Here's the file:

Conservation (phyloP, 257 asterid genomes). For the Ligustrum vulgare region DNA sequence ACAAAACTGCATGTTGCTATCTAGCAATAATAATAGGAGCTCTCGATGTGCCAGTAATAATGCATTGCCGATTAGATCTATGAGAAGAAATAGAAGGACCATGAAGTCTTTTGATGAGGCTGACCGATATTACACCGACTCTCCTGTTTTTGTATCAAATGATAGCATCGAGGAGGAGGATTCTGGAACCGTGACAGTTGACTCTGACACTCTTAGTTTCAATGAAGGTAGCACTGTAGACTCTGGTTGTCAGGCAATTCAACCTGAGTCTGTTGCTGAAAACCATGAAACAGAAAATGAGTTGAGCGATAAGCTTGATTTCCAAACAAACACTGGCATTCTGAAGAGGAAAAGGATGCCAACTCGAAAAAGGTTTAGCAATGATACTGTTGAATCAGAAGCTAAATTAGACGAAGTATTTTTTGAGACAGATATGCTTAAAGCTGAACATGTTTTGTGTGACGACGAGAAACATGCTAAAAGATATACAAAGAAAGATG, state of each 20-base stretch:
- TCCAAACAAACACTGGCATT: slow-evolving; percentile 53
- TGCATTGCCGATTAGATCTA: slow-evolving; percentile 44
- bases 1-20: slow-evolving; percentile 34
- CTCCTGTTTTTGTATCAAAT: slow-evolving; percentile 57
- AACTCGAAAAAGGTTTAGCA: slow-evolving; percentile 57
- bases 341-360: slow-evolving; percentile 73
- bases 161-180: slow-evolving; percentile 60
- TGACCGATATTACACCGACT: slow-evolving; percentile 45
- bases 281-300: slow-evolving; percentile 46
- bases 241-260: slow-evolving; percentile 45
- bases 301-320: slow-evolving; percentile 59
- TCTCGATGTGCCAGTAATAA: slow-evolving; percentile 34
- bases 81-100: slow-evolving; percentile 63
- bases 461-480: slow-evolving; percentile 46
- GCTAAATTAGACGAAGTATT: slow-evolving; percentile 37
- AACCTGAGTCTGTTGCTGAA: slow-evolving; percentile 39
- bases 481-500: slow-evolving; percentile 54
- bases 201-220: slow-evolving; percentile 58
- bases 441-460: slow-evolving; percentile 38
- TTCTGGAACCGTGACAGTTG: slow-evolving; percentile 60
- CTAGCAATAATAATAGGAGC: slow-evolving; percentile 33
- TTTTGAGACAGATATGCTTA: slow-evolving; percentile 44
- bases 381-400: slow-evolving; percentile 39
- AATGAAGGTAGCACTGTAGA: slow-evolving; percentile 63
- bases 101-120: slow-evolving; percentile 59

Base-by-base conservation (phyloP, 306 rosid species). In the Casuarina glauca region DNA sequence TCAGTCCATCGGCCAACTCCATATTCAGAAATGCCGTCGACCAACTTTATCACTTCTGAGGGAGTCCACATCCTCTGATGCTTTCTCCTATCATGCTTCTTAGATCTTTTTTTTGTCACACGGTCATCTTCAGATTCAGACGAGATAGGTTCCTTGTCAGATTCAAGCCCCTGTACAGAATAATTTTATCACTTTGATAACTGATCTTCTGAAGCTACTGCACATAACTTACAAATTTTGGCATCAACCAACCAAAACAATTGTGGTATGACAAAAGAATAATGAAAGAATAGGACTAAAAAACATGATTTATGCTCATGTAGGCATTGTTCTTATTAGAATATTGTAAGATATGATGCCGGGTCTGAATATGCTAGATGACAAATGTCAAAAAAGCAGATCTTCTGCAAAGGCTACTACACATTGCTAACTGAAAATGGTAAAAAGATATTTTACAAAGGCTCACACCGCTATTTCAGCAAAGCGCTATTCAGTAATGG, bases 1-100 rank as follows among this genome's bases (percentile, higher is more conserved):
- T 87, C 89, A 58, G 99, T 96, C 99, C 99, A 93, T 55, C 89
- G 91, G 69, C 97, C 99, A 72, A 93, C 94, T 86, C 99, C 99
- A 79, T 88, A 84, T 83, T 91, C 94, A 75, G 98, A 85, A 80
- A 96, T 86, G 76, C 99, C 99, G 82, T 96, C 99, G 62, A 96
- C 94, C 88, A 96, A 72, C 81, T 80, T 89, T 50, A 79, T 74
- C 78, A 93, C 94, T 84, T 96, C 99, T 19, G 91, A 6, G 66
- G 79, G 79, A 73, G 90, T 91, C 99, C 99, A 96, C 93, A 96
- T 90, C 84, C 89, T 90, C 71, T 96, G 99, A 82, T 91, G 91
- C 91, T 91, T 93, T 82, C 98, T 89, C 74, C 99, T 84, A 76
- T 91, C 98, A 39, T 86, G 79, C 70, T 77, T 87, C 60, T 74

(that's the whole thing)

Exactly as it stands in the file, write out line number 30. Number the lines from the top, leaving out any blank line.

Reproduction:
- A 79, T 88, A 84, T 83, T 91, C 94, A 75, G 98, A 85, A 80